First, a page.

The most interesting part of a match of Evolve (and the part that typically predicts the winning side) occurs right at the beginning. The monster is given a head start on the hunters, and during this time needs to gain some ground and hide while killing and feeding on wildlife until gaining enough experience to evolve. If the hunters are able to find the monster during this “level one” evolutionary stage, they have a distinct advantage. If the monster can eat enough to evolve to level two, however, the playing field becomes more even, and at level three the hunters are in a lot of trouble. Also at level three, the monster is able to attack a location on the map that signals victory if destroyed, giving an alternate win condition from killing all the hunters thereby forcing them to fight the losing battle against their formidable foe. From the other side, the hunters are trying to find and contain the monster as quickly as possible, and this involves looking for the monster’s tracks as well as watching for other clues like frightened birds that flee from the monster’s location. This early game of cat-and-mouse is really fun, and had my heart racing more than the actual confrontation later in the match.

There are two main ways to play Evolve, and these are in single-match Hunts or the multiple-mission Evacuation mode. The single-match mode is simple for a quick fix, but Evacuation allows both the monster and hunter side multiple games to earn bonuses and learn strategies to defeat one another. Each time a team wins in Evacuation, the next map is modified in some way to aid them in the next battle. The game modes vary a bit more here as well, as there are objectives to defend or people to rescue and the game doesn’t just become about fighting the other side. All of these modes can be played solo, too, and while this might seem like a waste I found that I gravitated to solo play after one or two losses just to practice or play without the complication of other players (be it good or bad). Evolve lets you use the directional buttons to quickly swap between the hunters in the arena, so you never feel like you are leaving your entire game up to the AI at any point.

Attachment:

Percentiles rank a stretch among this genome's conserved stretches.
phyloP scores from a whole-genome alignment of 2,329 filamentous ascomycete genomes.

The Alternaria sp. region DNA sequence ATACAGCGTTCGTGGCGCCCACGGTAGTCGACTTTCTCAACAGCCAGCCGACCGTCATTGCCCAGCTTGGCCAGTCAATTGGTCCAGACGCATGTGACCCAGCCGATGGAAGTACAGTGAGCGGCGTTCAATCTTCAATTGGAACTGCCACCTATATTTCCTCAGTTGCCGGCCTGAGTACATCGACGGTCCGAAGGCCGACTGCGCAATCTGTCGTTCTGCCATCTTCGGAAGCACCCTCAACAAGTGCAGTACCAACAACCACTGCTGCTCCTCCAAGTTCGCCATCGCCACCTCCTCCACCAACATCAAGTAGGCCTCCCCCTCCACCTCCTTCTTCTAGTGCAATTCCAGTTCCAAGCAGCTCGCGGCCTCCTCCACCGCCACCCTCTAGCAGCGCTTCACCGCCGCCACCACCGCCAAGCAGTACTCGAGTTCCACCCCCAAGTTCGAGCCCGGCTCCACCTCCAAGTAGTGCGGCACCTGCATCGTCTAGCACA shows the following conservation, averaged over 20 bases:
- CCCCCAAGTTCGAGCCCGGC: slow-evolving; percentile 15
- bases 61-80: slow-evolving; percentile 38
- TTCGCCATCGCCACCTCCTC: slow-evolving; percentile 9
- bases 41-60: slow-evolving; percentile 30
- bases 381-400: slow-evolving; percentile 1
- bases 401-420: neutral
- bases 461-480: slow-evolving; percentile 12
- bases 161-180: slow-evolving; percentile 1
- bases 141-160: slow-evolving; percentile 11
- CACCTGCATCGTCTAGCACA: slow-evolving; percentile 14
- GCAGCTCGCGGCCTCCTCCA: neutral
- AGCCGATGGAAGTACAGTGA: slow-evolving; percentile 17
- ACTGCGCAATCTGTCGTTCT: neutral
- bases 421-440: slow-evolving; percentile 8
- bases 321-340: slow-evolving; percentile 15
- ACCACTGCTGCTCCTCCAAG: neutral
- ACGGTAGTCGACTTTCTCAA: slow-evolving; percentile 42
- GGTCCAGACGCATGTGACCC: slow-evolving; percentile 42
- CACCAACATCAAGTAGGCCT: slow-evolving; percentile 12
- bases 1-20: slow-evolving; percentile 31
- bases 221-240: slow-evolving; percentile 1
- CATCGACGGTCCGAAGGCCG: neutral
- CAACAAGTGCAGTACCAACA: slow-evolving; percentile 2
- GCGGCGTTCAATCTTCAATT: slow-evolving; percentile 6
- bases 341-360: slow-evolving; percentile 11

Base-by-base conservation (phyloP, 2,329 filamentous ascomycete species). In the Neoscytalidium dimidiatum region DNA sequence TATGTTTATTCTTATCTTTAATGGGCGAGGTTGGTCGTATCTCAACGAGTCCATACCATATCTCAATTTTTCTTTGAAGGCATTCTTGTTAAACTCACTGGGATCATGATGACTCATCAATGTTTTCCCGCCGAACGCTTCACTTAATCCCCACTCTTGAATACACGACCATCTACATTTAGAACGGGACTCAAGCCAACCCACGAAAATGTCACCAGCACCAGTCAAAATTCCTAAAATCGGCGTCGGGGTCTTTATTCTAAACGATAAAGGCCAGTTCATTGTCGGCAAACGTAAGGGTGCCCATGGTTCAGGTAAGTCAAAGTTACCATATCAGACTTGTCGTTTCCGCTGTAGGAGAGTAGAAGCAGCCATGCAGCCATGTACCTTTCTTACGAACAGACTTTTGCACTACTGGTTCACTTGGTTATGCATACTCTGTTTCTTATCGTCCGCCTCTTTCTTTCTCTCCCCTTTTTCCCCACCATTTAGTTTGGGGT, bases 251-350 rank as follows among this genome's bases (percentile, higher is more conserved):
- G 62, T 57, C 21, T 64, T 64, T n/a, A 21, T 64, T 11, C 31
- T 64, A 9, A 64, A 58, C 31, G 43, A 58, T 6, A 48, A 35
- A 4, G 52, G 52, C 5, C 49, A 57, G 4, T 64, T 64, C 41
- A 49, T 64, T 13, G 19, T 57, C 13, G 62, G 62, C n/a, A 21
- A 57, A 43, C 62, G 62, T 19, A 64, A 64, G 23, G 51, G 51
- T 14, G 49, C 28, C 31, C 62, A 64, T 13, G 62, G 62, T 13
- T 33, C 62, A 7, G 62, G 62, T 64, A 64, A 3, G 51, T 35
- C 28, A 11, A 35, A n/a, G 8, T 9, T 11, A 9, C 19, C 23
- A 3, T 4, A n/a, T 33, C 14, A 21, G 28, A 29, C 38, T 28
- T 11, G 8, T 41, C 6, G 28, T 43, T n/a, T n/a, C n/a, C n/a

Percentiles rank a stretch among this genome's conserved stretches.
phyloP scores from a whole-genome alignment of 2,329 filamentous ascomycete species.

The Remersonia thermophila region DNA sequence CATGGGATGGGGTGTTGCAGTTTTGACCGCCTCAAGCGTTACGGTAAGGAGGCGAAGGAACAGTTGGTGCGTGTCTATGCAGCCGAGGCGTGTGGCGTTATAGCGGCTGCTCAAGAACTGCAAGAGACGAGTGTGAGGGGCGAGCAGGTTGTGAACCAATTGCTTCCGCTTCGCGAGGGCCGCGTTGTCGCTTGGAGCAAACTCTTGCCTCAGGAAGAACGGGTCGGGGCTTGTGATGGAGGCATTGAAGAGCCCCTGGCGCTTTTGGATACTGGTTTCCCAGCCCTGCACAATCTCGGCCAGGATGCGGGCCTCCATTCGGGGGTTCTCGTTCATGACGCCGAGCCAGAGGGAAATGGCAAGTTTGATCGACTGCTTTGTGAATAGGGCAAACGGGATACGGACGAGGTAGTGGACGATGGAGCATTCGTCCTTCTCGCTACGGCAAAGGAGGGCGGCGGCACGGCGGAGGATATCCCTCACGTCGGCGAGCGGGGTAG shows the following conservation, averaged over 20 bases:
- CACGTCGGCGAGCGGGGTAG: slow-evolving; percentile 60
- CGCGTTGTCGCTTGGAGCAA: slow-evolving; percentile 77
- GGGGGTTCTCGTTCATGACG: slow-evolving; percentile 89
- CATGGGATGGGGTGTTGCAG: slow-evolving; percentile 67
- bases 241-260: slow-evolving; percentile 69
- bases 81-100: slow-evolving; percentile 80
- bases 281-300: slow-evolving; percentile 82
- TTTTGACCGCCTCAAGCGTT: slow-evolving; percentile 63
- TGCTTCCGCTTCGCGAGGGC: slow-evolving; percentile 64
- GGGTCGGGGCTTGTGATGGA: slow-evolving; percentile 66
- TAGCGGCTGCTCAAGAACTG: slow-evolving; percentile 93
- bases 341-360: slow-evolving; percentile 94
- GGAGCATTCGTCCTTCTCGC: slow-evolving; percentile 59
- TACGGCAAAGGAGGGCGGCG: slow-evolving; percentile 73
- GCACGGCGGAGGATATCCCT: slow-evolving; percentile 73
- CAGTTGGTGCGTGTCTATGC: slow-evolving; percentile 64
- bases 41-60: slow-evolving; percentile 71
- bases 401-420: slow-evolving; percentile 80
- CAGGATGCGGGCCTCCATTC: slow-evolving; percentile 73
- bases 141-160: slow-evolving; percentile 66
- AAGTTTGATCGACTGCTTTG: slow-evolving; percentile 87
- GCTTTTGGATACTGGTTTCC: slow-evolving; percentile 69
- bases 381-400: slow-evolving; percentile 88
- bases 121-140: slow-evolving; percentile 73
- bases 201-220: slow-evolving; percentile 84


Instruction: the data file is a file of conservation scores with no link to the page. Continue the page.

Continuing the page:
Evolve gets stale pretty quickly in the early going, and this is absolutely due to the lack of choice a new player is given when it comes to customization. To unlock any of the higher-tiered characters in a given class, you are required to pass a rank with each of the lower-tiered character’s weapons. This means that to unlock, for example, the second playable assault character, you must do enough damage with the initial assault character’s rifle, lightning gun and mines. This can take a very long time, and actually encourages sub-optimal play online where, for example, I would end up spamming a weapon in a situation I shouldn’t be just to increase my rank and unlock the next tier. There are a lot of interesting play styles that Evolve allows for with any given class, but watching the very slow movement of progress bars game after game feels too much like wheels spinning without a tangible reward.

With a dedicated group of five all playing on headsets yelling for help and trading turns as the monster, Evolve provides a multiplayer experience that could easily fight for a spot at the top. When playing alone or with strangers, though, the bright shine dulls quite a bit and the problem of balancing a game this complex becomes very apparent. Back in the era of LAN parties this would have been the first game on my list, but the learning curve and rate of progression make it a tough sell in today’s gaming landscape.

Pros: Highly tactical gameplay, variety of play styles supported
Cons: Requires communicative groups, long matchmaking and loading times

Score: 3/5

Questions? Check out our review guide.